Fiscal Service is proposing to revise the definition of “actual or constructive knowledge of death” at 31 CFR 210.2(b) to apply the definition to agencies as well as RDFIs. In addition, we are proposing to add a sentence to the definition to address a specific situation that has arisen in recent years in which agencies sometimes stop recurring payments to a recipient and, many months or years after stopping the payments, initiate a reclamation. As revised, § 210.2(b) would require an agency that stops certifying recurring payments to a recipient because it has reason to believe that the recipient is deceased to investigate and determine whether to initiate a reclamation within 120 days following the first missed payment date. An agency may receive information or otherwise have reason to believe that a recipient is deceased before it takes action to stop payments. However, we believe that the first missed payment date preceding the initiation of a reclamation is the most apparent indicator that the agency has information of a recipient's death that is sufficiently reliable to warrant stopping payments. Accordingly, the phrase “the time [the agency] stops certifying recurring payments to a recipient” refers to the first missed payment date.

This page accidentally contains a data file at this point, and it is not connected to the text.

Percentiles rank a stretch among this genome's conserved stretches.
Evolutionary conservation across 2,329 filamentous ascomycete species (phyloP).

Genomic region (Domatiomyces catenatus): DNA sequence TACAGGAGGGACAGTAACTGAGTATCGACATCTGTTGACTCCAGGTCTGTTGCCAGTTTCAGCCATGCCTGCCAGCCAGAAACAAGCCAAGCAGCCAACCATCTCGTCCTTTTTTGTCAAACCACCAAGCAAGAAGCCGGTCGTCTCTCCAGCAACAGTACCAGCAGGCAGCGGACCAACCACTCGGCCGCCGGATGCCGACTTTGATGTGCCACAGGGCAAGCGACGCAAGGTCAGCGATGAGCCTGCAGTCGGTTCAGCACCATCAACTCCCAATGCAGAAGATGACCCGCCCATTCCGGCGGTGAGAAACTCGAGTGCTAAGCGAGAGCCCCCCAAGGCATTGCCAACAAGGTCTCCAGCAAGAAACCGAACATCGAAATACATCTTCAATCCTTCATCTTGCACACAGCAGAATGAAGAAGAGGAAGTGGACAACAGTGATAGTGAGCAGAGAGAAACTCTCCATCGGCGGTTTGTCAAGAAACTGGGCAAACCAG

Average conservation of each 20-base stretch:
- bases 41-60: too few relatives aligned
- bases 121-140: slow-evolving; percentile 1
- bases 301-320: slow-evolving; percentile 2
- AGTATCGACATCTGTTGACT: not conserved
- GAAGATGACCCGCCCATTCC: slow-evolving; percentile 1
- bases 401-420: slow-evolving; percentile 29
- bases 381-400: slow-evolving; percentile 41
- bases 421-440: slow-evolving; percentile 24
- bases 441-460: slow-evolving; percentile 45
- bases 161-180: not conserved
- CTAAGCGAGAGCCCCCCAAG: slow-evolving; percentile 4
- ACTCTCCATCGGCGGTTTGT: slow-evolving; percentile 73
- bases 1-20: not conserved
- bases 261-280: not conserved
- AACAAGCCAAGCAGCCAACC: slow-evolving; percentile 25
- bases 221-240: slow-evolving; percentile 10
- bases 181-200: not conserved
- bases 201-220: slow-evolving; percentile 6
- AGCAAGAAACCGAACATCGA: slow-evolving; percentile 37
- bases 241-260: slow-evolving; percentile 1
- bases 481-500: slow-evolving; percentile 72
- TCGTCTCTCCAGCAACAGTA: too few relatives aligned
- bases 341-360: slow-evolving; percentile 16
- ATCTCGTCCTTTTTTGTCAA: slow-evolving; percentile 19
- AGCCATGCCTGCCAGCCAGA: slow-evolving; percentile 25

The proposed language would not generally apply to or affect situations in which agencies stop payments due to fraud or loss of entitlement because in most of those cases agencies would not be initiating a reclamation. In addition, the proposed language would not generally affect situations in which an agency stops payments due to a mistaken belief that the recipient was deceased, because those payments would be reinitiated upon discovery of the mistake. Moreover, in the event that an agency initiates a reclamation more than 120 days after stopping payments and can prove that it stopped payments for a reason other than actual or constructive knowledge of death, the agency can present evidence to rebut the presumption of knowledge, in which case the 120-day deadline would not be triggered by the date the agency stopped payments.

Agencies have indicated that sometimes they have difficulty obtaining definitive proof of death (i.e., a death certificate) within 120 days of receiving constructive knowledge of death, and that therefore they may wait for a protracted period of time before initiating a reclamation. However, the legal standard applicable to agencies initiating a reclamation is not receipt of a death certificate (actual knowledge), but actual or constructive knowledge. We request comment on this proposal, including whether the proposed revisions to § 210.2(b) are clear.